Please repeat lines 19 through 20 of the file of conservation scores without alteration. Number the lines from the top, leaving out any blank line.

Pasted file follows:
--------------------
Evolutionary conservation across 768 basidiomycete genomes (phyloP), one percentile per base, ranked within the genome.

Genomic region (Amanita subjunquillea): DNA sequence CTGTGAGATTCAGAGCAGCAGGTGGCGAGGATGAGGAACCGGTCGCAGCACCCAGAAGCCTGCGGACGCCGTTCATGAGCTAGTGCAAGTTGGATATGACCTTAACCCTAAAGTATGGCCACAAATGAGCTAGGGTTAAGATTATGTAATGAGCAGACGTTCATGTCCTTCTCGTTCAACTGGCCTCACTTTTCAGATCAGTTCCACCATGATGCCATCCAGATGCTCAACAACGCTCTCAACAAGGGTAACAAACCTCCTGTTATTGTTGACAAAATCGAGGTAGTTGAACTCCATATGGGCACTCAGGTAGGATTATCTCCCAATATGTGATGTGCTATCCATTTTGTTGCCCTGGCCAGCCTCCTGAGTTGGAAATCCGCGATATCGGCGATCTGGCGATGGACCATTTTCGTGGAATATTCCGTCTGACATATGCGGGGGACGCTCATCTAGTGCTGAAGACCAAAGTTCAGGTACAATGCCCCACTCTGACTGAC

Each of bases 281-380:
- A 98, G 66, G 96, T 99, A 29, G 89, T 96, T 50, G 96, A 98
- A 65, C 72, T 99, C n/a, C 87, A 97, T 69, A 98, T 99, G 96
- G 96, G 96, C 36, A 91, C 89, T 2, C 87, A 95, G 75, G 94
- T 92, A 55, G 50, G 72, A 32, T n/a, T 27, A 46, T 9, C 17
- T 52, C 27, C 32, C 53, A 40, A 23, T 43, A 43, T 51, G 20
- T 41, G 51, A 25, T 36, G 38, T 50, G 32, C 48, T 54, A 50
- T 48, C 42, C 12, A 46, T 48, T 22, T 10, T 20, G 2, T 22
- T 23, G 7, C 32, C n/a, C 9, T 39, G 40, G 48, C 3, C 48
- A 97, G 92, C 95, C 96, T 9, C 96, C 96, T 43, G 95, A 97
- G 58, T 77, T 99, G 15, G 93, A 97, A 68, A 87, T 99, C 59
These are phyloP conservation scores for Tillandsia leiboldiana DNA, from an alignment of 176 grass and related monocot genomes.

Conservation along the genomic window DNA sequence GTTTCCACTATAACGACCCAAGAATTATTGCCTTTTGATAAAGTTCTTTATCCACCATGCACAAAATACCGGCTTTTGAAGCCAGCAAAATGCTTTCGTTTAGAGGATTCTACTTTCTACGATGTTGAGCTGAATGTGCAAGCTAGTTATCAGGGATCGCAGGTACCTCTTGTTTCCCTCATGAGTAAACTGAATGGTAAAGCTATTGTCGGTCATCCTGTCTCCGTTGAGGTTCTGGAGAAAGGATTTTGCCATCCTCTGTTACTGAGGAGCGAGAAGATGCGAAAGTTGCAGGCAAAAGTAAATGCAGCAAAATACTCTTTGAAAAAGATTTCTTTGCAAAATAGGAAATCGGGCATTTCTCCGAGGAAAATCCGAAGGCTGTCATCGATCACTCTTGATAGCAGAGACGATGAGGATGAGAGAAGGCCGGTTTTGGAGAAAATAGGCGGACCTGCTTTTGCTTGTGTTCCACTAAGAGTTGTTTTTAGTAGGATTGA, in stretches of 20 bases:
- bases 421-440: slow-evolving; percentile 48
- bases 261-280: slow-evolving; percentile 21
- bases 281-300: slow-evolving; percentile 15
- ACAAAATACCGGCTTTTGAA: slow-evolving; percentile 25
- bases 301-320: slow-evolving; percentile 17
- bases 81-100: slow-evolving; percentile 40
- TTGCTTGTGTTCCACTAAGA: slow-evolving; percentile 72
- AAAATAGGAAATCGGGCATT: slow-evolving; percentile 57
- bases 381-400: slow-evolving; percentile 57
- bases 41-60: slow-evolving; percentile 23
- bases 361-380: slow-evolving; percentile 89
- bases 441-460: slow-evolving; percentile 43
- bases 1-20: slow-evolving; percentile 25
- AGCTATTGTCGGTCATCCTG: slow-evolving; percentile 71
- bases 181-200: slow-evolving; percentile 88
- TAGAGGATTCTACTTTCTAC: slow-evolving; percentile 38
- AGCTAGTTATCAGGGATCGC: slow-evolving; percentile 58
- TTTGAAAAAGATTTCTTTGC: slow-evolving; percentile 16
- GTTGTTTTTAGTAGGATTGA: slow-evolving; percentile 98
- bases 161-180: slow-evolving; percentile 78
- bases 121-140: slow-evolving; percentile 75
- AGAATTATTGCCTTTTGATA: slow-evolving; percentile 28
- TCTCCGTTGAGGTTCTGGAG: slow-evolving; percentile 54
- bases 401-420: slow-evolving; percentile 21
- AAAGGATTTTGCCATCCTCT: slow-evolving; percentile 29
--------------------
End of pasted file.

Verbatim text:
- ACAAAATACCGGCTTTTGAA: slow-evolving; percentile 25
- bases 301-320: slow-evolving; percentile 17